There wasn’t any doubt about who was going around the top mark first at that point, but Alinghi did a great job of keeping the gap to just 12 seconds. Both boats set chutes, and as Alinghi came surging down inside ETNZ, closing the lead to just a couple of lengths, it looked like we were all set for another classic.

Then came the unthinkable. ETNZ head honcho, Grant Dalton told the press conference that there was a tear the size of a twenty cent piece (probably doesn’t matter which currency) just above the tack patch, the high load area of the sail. It almost certainly got there in the hoist, perhaps a snag, or just abrading on the non-slip on the deck. They were on to it quickly and Jeremy Lomas was out on the pole end getting ready for the peel when the spinnaker blew. Dalton reckoned they bounced on a wave at just the wrong moment, another ten seconds and it would never have happened. By such slender threads…. literally, in this case.

Then came the error. With Alinghi all over them, the Kiwi crew rushed to get the new sail up and set, before they’d cleared the damaged one. The two got wrapped, and as Dalton said, ‘Chaos ensued, there were people and sails everywhere…’ Eventually the torn sail was dropped, the original replacement was jettisoned for the chase boat to pick up, and finally the second replacement filled, after being hoisted with a twist in it.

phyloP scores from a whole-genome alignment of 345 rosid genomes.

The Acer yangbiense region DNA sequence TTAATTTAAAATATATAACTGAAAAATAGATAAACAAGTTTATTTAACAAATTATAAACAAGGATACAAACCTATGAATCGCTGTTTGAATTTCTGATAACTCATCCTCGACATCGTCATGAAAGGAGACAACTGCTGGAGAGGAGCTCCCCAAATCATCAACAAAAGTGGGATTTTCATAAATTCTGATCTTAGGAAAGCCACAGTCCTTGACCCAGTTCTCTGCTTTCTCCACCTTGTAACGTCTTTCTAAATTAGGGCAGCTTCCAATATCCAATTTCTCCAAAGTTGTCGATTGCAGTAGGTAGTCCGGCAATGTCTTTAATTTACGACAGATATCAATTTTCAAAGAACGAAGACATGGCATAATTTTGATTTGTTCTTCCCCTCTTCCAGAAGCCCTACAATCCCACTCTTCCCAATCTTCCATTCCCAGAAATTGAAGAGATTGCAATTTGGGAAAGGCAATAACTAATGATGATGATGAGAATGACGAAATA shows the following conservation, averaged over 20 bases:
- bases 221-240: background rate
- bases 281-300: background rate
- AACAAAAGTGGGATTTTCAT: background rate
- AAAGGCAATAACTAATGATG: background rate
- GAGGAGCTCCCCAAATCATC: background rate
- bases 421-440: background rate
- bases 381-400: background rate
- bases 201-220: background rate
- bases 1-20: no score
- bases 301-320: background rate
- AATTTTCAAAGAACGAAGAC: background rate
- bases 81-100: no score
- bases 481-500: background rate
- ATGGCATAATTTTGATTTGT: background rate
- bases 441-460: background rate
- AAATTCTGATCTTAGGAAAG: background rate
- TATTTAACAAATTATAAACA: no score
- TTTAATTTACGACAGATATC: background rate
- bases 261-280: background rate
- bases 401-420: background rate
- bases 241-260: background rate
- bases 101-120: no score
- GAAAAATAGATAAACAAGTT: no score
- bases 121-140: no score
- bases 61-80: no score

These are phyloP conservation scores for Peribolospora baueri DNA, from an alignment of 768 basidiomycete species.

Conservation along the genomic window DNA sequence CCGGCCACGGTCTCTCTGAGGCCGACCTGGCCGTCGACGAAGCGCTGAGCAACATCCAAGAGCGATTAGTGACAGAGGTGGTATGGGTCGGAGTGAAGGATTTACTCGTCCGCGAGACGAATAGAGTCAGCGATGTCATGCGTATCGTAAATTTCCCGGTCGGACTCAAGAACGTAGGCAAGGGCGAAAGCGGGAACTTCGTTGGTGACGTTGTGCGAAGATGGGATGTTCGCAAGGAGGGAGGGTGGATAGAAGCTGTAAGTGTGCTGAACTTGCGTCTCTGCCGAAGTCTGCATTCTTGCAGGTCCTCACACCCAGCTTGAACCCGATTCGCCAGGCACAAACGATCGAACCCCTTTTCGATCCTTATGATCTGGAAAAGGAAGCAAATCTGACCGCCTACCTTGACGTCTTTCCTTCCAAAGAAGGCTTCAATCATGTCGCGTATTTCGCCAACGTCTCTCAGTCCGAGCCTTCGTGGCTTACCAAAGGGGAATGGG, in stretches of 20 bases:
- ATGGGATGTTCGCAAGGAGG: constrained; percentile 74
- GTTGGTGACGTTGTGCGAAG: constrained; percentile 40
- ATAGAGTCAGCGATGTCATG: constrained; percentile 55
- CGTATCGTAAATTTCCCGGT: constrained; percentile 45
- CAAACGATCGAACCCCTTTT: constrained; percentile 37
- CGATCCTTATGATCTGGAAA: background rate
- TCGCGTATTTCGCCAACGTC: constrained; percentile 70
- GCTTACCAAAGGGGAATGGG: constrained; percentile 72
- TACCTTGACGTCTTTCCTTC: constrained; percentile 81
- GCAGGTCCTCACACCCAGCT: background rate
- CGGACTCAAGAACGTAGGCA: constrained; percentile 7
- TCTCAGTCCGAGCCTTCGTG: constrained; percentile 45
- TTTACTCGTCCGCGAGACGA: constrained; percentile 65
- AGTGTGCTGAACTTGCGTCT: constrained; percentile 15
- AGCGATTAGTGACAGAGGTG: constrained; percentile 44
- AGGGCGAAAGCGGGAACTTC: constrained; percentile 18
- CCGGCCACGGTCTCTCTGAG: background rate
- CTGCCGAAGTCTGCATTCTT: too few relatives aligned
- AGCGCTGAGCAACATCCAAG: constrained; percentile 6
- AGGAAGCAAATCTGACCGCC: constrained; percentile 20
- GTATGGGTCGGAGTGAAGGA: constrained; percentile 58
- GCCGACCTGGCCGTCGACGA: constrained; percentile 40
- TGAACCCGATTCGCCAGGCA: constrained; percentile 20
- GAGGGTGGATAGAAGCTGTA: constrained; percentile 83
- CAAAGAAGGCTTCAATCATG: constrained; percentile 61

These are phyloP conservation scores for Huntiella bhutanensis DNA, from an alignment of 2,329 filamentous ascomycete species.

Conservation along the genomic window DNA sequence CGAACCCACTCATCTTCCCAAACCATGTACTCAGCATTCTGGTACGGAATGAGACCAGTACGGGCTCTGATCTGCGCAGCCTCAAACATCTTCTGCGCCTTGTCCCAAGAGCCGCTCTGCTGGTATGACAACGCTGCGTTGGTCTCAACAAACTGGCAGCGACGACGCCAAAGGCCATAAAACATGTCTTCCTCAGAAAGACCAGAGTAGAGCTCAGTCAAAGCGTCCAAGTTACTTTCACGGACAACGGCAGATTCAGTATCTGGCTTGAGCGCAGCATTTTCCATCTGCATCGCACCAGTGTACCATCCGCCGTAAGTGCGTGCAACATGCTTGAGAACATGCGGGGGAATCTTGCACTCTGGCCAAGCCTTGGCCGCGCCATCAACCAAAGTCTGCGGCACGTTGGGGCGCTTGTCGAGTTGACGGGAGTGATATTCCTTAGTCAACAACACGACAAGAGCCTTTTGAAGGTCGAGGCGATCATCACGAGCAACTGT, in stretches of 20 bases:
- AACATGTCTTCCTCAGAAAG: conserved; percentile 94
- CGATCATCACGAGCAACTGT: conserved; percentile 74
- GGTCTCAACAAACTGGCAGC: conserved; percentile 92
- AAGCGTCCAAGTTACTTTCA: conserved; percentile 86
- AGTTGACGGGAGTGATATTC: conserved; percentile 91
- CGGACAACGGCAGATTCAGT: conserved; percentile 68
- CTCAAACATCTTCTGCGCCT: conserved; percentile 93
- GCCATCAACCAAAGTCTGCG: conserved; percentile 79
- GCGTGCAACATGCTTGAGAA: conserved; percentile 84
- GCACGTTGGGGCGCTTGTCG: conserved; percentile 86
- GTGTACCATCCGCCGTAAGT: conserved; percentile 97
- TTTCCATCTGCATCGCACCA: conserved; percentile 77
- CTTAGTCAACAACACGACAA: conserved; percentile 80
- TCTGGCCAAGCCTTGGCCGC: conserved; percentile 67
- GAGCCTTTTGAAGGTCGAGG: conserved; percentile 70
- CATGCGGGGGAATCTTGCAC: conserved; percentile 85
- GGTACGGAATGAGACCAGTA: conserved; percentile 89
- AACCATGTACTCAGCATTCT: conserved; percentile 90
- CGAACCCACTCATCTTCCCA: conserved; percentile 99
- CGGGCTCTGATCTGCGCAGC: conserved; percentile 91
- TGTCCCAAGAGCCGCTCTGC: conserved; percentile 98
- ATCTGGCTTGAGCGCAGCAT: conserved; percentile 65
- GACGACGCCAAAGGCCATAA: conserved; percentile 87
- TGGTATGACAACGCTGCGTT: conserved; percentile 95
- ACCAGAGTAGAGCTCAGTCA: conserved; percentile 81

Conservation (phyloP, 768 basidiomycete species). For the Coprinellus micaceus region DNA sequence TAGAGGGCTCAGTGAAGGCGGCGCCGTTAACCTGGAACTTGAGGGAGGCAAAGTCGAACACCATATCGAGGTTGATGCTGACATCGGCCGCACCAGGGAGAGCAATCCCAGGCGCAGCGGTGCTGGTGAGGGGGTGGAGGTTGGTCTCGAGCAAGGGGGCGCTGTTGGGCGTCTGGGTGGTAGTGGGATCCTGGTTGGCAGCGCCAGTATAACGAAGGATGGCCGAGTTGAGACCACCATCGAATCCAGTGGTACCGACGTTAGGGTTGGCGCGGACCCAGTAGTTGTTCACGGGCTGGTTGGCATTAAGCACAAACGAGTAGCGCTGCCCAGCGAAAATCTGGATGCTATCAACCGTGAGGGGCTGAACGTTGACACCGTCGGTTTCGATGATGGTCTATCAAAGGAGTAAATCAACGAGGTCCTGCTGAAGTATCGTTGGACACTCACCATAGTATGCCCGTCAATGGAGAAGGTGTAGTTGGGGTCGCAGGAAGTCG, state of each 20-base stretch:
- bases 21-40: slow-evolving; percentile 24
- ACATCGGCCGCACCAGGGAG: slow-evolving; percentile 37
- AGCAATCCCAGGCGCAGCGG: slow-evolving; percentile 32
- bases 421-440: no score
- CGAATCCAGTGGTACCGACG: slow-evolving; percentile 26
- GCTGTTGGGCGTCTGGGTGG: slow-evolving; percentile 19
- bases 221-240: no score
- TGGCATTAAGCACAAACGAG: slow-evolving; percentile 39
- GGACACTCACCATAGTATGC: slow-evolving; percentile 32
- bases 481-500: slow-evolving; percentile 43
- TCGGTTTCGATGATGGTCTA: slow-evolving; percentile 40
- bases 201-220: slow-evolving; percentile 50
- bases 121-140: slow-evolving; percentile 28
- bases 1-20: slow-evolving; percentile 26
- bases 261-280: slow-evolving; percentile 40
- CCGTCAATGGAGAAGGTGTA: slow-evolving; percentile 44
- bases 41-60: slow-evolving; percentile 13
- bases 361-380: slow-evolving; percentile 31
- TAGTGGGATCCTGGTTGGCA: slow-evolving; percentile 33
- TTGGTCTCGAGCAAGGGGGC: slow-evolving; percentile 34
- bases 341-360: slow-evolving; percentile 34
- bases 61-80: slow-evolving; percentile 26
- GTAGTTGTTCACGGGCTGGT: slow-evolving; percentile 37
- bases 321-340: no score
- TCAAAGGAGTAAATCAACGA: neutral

It was an agonizing couple of minutes. And Alinghi, who had gybed away into clear air to make the pass, gybed back eight lengths in front, with both boats on the layline for the gate. It’ll be a long night in the sail loft for Dick Parker and his team at ETNZ. The Kiwis weren’t done though, and the rest of the race showed just how tough these guys are.

The delta at the gate was 26 seconds, and with Alinghi taking the right-hand mark (looking upwind), the Kiwis took the left, and got a split going. Alinghi held the right ruthlessly, refusing to be drawn into a high tempo tacking duel. Taking the shifts back to them, ETNZ closed the gap to just a couple of lengths at one point. But the best pressure and shift was on the right-hand side at the top of the course, and Alinghi were onto it. They extended on the final approach, with the Kiwis forced to overstand a little to keep their air clear. And the gap was back up to 24 seconds.

The Kiwis hoisted a spinnaker (or S-sail) rather than an asymmetric (A-sail) for the final run, the Swiss with the asymmetric. Both Alinghi trimmer, Simon Daubney and Ray Davies (who implied that the Kiwis still had a choice) reckoned it was right on the cross over between the A and S sail. Daubney explained that you could work the waves a little better with the S-sail, and Davies told the press that it was probably the better sail at the top of the run, with the A-sail having the advantage as the breeze dropped a touch towards the bottom.

Understandably, Alinghi tactician, Brad Butterworth refused to be drawn into the close gybing duel – the A-sail is the harder to maneuver. And at one point the Kiwis again closed it up to within a couple of lengths. But it wasn’t to be, and as the breeze faded and the A-sail came good, the Swiss pushed ahead to win by 19 seconds.